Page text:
When something is FREE from any toxins, they can be considered toxin-free. It is not the same thing as being non-toxic. (You will find the rare company that says they are non-toxic and are in fact toxin free). It can be hard to differentiate the difference especially when a company so heavily advertises as being safe but it is something that is solely found by consumer awareness. Many people who have phones or computers can look up the Environmental Working Group’s website (listed at the bottom of this article) and most often the brand is in their database with ingredients broken down as to whether or not they are harmful or not for you. If an item cannot be found, you can search by individual ingredient. A very valuable resources when trying to rid your life of toxic substances.

The Different Tiers of being Organic

There are several levels of being organic and it’s best to know which is what so that you may choose the best option for your family.

100% Organic
According to the USDA’s national organic standards, products labeled as “100 percent organic” must contain only organically produced ingredients. Products containing 100% organic ingredients may display the USDA Organic seal and the certifier’s logo, and must identify the certifying agent.

Organic

To be labeled as “organic,” 95% of the ingredients must be organically grown and the remaining 5% may be non-organic agricultural ingredients or synthetic substances that have been approved for use in organics by the USDA. These products are also allowed to display the USDA organic seal and certifier’s logo, and must identify the certifying agent.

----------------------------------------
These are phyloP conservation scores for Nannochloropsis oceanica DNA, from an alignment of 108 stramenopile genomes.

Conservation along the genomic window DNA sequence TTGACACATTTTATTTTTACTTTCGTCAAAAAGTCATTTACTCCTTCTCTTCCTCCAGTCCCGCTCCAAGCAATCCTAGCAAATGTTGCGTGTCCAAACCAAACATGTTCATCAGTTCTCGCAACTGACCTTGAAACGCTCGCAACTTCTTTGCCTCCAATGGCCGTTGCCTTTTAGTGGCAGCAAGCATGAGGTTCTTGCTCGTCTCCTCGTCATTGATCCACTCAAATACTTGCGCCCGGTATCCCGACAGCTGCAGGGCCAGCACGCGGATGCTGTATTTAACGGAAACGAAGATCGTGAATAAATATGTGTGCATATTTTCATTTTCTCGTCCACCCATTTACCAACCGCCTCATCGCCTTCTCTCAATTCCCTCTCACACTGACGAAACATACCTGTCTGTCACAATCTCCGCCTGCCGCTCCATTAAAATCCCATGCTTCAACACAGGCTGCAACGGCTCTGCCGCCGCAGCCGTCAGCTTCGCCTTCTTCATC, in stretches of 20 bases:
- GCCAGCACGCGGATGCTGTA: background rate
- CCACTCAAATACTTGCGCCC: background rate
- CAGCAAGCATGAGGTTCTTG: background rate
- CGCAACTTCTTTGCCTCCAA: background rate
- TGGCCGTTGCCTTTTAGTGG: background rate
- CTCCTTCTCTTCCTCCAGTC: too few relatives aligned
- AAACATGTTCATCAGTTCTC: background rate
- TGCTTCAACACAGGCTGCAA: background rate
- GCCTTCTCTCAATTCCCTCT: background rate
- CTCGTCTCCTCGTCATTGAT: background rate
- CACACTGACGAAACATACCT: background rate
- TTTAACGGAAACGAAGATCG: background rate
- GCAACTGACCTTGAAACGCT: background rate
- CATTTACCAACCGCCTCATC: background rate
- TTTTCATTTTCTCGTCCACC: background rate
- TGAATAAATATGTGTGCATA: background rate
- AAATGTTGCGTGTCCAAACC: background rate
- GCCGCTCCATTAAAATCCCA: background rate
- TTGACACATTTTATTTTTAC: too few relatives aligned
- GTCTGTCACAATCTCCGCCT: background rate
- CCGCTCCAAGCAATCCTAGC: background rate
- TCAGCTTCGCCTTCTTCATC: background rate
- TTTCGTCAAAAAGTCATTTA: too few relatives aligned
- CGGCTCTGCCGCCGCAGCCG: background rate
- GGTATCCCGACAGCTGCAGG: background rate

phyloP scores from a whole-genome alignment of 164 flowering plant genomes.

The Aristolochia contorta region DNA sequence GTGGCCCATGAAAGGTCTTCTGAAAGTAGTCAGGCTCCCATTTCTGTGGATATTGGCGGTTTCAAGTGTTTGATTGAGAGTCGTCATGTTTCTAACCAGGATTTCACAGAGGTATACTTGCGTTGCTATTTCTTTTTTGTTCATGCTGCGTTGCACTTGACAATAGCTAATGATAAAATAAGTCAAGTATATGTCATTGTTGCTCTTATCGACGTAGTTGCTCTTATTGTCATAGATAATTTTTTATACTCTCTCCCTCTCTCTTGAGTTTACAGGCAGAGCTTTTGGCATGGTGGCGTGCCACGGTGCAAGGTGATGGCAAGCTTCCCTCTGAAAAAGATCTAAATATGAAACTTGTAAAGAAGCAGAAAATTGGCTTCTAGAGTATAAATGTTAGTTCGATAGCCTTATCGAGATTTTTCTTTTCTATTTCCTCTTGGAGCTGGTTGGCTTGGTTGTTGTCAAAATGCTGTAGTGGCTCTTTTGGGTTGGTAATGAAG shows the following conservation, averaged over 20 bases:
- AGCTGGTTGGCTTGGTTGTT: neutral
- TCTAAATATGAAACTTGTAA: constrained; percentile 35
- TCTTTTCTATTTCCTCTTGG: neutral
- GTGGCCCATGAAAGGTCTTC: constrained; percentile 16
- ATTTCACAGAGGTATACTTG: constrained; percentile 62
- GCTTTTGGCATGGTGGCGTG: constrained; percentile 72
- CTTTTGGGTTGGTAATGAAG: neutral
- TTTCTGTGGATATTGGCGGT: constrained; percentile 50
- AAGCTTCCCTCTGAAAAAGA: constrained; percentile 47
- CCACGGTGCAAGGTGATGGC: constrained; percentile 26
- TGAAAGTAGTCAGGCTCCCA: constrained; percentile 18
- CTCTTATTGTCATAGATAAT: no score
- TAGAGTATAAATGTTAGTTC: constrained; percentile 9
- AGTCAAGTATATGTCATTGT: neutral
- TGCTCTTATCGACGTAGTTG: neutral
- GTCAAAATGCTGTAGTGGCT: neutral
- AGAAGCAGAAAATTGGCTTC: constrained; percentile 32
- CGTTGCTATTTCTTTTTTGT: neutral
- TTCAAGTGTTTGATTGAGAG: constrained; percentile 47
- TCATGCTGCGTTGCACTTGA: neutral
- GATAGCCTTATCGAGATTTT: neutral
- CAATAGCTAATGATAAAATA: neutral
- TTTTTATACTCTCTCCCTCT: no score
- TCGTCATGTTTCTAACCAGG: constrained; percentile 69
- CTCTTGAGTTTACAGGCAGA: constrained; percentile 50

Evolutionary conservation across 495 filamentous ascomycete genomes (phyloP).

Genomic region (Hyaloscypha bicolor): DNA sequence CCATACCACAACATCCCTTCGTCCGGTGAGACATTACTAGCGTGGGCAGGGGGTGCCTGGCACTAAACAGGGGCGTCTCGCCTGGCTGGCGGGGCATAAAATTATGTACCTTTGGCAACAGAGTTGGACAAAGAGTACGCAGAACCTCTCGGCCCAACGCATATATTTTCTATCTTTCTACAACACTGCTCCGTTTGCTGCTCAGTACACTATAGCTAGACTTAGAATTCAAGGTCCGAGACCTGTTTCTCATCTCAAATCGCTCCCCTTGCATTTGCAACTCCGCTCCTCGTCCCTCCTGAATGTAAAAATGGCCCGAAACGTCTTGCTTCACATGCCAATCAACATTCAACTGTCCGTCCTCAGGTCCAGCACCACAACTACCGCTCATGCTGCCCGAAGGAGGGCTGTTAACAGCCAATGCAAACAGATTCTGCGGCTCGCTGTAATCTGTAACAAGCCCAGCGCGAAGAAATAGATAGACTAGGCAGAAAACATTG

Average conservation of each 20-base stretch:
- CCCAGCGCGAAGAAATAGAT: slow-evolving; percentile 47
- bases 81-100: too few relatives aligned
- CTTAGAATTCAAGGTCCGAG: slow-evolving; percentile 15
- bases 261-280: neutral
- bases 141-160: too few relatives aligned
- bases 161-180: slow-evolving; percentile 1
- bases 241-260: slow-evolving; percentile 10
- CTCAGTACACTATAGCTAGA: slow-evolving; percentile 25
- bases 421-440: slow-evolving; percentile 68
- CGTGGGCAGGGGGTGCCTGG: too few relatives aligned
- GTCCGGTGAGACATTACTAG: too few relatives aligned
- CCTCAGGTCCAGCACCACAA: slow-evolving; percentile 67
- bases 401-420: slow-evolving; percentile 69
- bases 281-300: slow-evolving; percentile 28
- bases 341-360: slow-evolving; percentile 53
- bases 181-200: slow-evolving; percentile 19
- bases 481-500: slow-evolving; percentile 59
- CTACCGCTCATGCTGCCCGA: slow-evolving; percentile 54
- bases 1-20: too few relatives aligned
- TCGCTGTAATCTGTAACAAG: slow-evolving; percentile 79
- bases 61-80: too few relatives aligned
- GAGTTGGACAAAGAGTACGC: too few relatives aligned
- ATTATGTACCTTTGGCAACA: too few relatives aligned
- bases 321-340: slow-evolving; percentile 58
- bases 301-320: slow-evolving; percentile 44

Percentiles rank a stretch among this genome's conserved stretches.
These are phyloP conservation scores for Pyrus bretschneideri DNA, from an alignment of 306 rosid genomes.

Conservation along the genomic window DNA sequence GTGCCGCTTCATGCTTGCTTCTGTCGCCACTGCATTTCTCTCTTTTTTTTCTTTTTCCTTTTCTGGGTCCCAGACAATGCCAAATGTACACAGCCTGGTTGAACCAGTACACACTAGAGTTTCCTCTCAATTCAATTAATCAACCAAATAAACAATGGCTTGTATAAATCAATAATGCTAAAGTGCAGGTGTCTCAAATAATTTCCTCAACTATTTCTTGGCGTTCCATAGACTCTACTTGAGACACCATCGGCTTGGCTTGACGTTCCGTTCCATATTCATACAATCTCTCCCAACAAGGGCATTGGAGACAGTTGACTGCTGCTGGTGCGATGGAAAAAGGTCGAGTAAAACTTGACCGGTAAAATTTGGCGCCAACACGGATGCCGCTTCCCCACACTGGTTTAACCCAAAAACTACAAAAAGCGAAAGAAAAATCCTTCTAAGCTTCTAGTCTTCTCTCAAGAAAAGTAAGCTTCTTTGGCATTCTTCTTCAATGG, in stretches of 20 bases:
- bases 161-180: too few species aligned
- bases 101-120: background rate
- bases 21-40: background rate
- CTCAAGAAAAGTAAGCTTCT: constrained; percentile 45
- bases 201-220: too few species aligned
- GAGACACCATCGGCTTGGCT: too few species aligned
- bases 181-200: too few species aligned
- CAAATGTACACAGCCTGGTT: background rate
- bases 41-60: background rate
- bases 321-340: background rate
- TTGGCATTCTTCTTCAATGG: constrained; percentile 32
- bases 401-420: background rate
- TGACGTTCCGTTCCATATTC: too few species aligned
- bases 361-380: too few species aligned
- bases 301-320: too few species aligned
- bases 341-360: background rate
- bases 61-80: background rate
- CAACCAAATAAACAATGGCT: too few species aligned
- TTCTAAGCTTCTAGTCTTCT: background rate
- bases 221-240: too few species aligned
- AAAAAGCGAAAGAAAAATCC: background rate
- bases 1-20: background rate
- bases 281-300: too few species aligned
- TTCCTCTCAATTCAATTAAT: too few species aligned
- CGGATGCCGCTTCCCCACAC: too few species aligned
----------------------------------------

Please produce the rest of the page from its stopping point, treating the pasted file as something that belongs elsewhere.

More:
Made with Organic Ingredients

Food products labeled as “made with organic ingredients” must be made with at least 70% organic ingredients. The remaining 30% may be agricultural products that are not produced according to the organic standards, and the ingredients list must clearly specify which products are organic and which are conventional. Non-organically produced agricultural ingredients may be processed with synthetics, but any non-agricultural ingredients appearing in the ingredients list of a “made with organic ingredients” product must be approved for use in organics by the USDA. These products must identify the certifying agent and may display the certifier’s logo on the back panel, but may not display the USDA organic seal.

Wait! There’s A Loophole!

All products using the USDA organic seal (food, personal care products, clothing, etc.) are held to the same standards (a manufacturer using the USDA organic seal on a product that does not qualify would be in violation of federal law, and could be subject to civil penalties). Unfortunately, the USDA does not have authority over the use of the term “organic” in a brand name, and some companies are taking advantage of this loophole. (greenerchoices.org, 2013). This is why when people think they are eating wholesome food or buying safe products they aren’t. Companies that do this should be ashamed.

Other Things to Look For

There are many other ways that companies try to deceive you by way of advertisement, into thinking their product is completely safe for you and your family. Below are listed a few common things to look for when looking for items that are truly safe, so to not get caught up in judging a product by first glance.